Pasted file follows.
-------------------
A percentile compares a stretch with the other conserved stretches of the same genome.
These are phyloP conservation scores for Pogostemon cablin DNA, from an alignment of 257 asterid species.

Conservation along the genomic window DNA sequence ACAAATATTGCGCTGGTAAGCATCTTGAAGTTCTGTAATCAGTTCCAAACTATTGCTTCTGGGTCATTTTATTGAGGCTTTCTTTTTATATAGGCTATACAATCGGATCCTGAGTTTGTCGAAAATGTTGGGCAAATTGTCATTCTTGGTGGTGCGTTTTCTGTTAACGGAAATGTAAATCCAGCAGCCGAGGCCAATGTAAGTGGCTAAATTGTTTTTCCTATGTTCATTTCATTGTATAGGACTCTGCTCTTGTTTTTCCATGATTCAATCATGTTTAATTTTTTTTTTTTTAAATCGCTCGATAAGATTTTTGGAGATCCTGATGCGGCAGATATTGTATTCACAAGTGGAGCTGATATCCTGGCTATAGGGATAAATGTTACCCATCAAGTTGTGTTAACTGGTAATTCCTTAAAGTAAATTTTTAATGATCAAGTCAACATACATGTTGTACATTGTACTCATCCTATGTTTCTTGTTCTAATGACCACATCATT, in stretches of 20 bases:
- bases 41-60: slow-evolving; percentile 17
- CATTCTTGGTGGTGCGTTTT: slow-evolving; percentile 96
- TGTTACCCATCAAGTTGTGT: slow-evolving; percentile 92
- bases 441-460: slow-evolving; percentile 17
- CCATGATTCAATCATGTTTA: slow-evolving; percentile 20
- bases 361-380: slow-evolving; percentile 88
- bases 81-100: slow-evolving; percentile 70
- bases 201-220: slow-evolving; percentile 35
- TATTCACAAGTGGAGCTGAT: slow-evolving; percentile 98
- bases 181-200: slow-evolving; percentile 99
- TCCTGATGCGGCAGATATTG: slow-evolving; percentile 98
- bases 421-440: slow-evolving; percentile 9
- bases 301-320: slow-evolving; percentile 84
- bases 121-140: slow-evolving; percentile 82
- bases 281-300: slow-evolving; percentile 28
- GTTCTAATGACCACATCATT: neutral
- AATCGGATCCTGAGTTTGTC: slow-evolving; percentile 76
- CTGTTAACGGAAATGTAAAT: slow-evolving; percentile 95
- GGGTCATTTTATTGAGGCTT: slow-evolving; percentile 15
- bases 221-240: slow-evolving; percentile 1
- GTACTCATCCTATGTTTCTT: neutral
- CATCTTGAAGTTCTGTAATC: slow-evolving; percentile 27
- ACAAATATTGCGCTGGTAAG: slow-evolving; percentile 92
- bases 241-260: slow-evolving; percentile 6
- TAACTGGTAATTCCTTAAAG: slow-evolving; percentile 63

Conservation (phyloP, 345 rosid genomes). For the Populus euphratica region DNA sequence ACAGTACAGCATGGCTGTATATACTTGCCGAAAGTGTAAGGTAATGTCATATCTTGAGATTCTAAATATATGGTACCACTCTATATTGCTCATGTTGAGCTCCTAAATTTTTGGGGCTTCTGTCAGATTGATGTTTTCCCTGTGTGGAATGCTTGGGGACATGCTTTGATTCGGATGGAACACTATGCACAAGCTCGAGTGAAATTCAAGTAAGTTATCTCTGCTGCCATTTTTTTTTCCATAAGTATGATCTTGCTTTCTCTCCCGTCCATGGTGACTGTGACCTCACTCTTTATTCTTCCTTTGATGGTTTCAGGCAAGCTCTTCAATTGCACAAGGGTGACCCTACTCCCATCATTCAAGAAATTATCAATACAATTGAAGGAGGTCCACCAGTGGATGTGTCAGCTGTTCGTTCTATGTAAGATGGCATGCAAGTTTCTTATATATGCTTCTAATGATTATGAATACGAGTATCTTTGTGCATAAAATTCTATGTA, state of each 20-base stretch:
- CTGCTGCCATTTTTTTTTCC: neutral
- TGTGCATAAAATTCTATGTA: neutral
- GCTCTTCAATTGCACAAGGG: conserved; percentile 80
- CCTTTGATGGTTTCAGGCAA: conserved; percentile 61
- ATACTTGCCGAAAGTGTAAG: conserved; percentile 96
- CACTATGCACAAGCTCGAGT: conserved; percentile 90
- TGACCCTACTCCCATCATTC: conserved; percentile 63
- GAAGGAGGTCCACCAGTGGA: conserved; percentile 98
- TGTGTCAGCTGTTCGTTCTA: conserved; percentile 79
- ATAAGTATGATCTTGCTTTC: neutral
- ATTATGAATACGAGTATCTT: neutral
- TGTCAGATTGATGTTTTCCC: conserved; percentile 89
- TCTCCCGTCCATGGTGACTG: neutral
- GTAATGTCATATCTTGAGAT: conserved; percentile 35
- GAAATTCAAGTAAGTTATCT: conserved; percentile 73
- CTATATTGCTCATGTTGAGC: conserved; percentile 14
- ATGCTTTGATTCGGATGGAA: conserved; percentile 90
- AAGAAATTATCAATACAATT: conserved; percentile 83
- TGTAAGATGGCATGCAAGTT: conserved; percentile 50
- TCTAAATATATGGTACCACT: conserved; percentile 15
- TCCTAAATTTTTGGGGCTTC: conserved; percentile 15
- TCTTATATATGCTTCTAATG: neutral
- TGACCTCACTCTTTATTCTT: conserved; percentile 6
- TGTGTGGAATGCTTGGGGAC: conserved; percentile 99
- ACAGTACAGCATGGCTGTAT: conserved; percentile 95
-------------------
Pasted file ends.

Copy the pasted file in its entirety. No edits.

A percentile compares a stretch with the other conserved stretches of the same genome.
These are phyloP conservation scores for Pogostemon cablin DNA, from an alignment of 257 asterid species.

Conservation along the genomic window DNA sequence ACAAATATTGCGCTGGTAAGCATCTTGAAGTTCTGTAATCAGTTCCAAACTATTGCTTCTGGGTCATTTTATTGAGGCTTTCTTTTTATATAGGCTATACAATCGGATCCTGAGTTTGTCGAAAATGTTGGGCAAATTGTCATTCTTGGTGGTGCGTTTTCTGTTAACGGAAATGTAAATCCAGCAGCCGAGGCCAATGTAAGTGGCTAAATTGTTTTTCCTATGTTCATTTCATTGTATAGGACTCTGCTCTTGTTTTTCCATGATTCAATCATGTTTAATTTTTTTTTTTTTAAATCGCTCGATAAGATTTTTGGAGATCCTGATGCGGCAGATATTGTATTCACAAGTGGAGCTGATATCCTGGCTATAGGGATAAATGTTACCCATCAAGTTGTGTTAACTGGTAATTCCTTAAAGTAAATTTTTAATGATCAAGTCAACATACATGTTGTACATTGTACTCATCCTATGTTTCTTGTTCTAATGACCACATCATT, in stretches of 20 bases:
- bases 41-60: slow-evolving; percentile 17
- CATTCTTGGTGGTGCGTTTT: slow-evolving; percentile 96
- TGTTACCCATCAAGTTGTGT: slow-evolving; percentile 92
- bases 441-460: slow-evolving; percentile 17
- CCATGATTCAATCATGTTTA: slow-evolving; percentile 20
- bases 361-380: slow-evolving; percentile 88
- bases 81-100: slow-evolving; percentile 70
- bases 201-220: slow-evolving; percentile 35
- TATTCACAAGTGGAGCTGAT: slow-evolving; percentile 98
- bases 181-200: slow-evolving; percentile 99
- TCCTGATGCGGCAGATATTG: slow-evolving; percentile 98
- bases 421-440: slow-evolving; percentile 9
- bases 301-320: slow-evolving; percentile 84
- bases 121-140: slow-evolving; percentile 82
- bases 281-300: slow-evolving; percentile 28
- GTTCTAATGACCACATCATT: neutral
- AATCGGATCCTGAGTTTGTC: slow-evolving; percentile 76
- CTGTTAACGGAAATGTAAAT: slow-evolving; percentile 95
- GGGTCATTTTATTGAGGCTT: slow-evolving; percentile 15
- bases 221-240: slow-evolving; percentile 1
- GTACTCATCCTATGTTTCTT: neutral
- CATCTTGAAGTTCTGTAATC: slow-evolving; percentile 27
- ACAAATATTGCGCTGGTAAG: slow-evolving; percentile 92
- bases 241-260: slow-evolving; percentile 6
- TAACTGGTAATTCCTTAAAG: slow-evolving; percentile 63

Conservation (phyloP, 345 rosid genomes). For the Populus euphratica region DNA sequence ACAGTACAGCATGGCTGTATATACTTGCCGAAAGTGTAAGGTAATGTCATATCTTGAGATTCTAAATATATGGTACCACTCTATATTGCTCATGTTGAGCTCCTAAATTTTTGGGGCTTCTGTCAGATTGATGTTTTCCCTGTGTGGAATGCTTGGGGACATGCTTTGATTCGGATGGAACACTATGCACAAGCTCGAGTGAAATTCAAGTAAGTTATCTCTGCTGCCATTTTTTTTTCCATAAGTATGATCTTGCTTTCTCTCCCGTCCATGGTGACTGTGACCTCACTCTTTATTCTTCCTTTGATGGTTTCAGGCAAGCTCTTCAATTGCACAAGGGTGACCCTACTCCCATCATTCAAGAAATTATCAATACAATTGAAGGAGGTCCACCAGTGGATGTGTCAGCTGTTCGTTCTATGTAAGATGGCATGCAAGTTTCTTATATATGCTTCTAATGATTATGAATACGAGTATCTTTGTGCATAAAATTCTATGTA, state of each 20-base stretch:
- CTGCTGCCATTTTTTTTTCC: neutral
- TGTGCATAAAATTCTATGTA: neutral
- GCTCTTCAATTGCACAAGGG: conserved; percentile 80
- CCTTTGATGGTTTCAGGCAA: conserved; percentile 61
- ATACTTGCCGAAAGTGTAAG: conserved; percentile 96
- CACTATGCACAAGCTCGAGT: conserved; percentile 90
- TGACCCTACTCCCATCATTC: conserved; percentile 63
- GAAGGAGGTCCACCAGTGGA: conserved; percentile 98
- TGTGTCAGCTGTTCGTTCTA: conserved; percentile 79
- ATAAGTATGATCTTGCTTTC: neutral
- ATTATGAATACGAGTATCTT: neutral
- TGTCAGATTGATGTTTTCCC: conserved; percentile 89
- TCTCCCGTCCATGGTGACTG: neutral
- GTAATGTCATATCTTGAGAT: conserved; percentile 35
- GAAATTCAAGTAAGTTATCT: conserved; percentile 73
- CTATATTGCTCATGTTGAGC: conserved; percentile 14
- ATGCTTTGATTCGGATGGAA: conserved; percentile 90
- AAGAAATTATCAATACAATT: conserved; percentile 83
- TGTAAGATGGCATGCAAGTT: conserved; percentile 50
- TCTAAATATATGGTACCACT: conserved; percentile 15
- TCCTAAATTTTTGGGGCTTC: conserved; percentile 15
- TCTTATATATGCTTCTAATG: neutral
- TGACCTCACTCTTTATTCTT: conserved; percentile 6
- TGTGTGGAATGCTTGGGGAC: conserved; percentile 99
- ACAGTACAGCATGGCTGTAT: conserved; percentile 95